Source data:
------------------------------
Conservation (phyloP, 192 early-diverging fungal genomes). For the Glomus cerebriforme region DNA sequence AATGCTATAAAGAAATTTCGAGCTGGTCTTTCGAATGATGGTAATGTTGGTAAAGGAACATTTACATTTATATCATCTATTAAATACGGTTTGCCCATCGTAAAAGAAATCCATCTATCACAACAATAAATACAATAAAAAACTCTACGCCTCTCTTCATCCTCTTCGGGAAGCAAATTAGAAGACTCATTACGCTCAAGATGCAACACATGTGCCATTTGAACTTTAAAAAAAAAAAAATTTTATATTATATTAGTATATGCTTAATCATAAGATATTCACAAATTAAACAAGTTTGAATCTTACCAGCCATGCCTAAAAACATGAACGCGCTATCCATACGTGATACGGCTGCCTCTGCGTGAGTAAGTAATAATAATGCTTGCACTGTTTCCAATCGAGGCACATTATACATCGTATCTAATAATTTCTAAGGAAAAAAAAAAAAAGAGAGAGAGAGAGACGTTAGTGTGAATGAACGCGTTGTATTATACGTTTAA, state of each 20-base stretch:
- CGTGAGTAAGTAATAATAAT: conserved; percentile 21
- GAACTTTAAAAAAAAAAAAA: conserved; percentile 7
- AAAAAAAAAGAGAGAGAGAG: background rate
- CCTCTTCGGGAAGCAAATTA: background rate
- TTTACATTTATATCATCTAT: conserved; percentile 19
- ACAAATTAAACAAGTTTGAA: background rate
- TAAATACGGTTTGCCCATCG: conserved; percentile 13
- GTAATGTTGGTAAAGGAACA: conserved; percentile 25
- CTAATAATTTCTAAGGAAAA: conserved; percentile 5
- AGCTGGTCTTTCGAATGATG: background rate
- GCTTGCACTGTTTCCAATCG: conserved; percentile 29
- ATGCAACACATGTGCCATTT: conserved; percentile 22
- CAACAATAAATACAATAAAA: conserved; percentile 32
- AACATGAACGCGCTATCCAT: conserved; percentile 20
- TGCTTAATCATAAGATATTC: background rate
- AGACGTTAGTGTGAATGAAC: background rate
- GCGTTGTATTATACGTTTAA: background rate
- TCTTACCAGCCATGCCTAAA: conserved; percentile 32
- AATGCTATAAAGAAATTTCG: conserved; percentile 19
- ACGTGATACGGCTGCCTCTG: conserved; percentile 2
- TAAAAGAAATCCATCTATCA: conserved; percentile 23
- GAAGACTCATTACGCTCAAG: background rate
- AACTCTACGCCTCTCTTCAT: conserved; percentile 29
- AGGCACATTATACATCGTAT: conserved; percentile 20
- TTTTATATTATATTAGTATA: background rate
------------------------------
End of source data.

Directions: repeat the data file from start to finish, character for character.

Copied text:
Conservation (phyloP, 192 early-diverging fungal genomes). For the Glomus cerebriforme region DNA sequence AATGCTATAAAGAAATTTCGAGCTGGTCTTTCGAATGATGGTAATGTTGGTAAAGGAACATTTACATTTATATCATCTATTAAATACGGTTTGCCCATCGTAAAAGAAATCCATCTATCACAACAATAAATACAATAAAAAACTCTACGCCTCTCTTCATCCTCTTCGGGAAGCAAATTAGAAGACTCATTACGCTCAAGATGCAACACATGTGCCATTTGAACTTTAAAAAAAAAAAAATTTTATATTATATTAGTATATGCTTAATCATAAGATATTCACAAATTAAACAAGTTTGAATCTTACCAGCCATGCCTAAAAACATGAACGCGCTATCCATACGTGATACGGCTGCCTCTGCGTGAGTAAGTAATAATAATGCTTGCACTGTTTCCAATCGAGGCACATTATACATCGTATCTAATAATTTCTAAGGAAAAAAAAAAAAAGAGAGAGAGAGAGACGTTAGTGTGAATGAACGCGTTGTATTATACGTTTAA, state of each 20-base stretch:
- CGTGAGTAAGTAATAATAAT: conserved; percentile 21
- GAACTTTAAAAAAAAAAAAA: conserved; percentile 7
- AAAAAAAAAGAGAGAGAGAG: background rate
- CCTCTTCGGGAAGCAAATTA: background rate
- TTTACATTTATATCATCTAT: conserved; percentile 19
- ACAAATTAAACAAGTTTGAA: background rate
- TAAATACGGTTTGCCCATCG: conserved; percentile 13
- GTAATGTTGGTAAAGGAACA: conserved; percentile 25
- CTAATAATTTCTAAGGAAAA: conserved; percentile 5
- AGCTGGTCTTTCGAATGATG: background rate
- GCTTGCACTGTTTCCAATCG: conserved; percentile 29
- ATGCAACACATGTGCCATTT: conserved; percentile 22
- CAACAATAAATACAATAAAA: conserved; percentile 32
- AACATGAACGCGCTATCCAT: conserved; percentile 20
- TGCTTAATCATAAGATATTC: background rate
- AGACGTTAGTGTGAATGAAC: background rate
- GCGTTGTATTATACGTTTAA: background rate
- TCTTACCAGCCATGCCTAAA: conserved; percentile 32
- AATGCTATAAAGAAATTTCG: conserved; percentile 19
- ACGTGATACGGCTGCCTCTG: conserved; percentile 2
- TAAAAGAAATCCATCTATCA: conserved; percentile 23
- GAAGACTCATTACGCTCAAG: background rate
- AACTCTACGCCTCTCTTCAT: conserved; percentile 29
- AGGCACATTATACATCGTAT: conserved; percentile 20
- TTTTATATTATATTAGTATA: background rate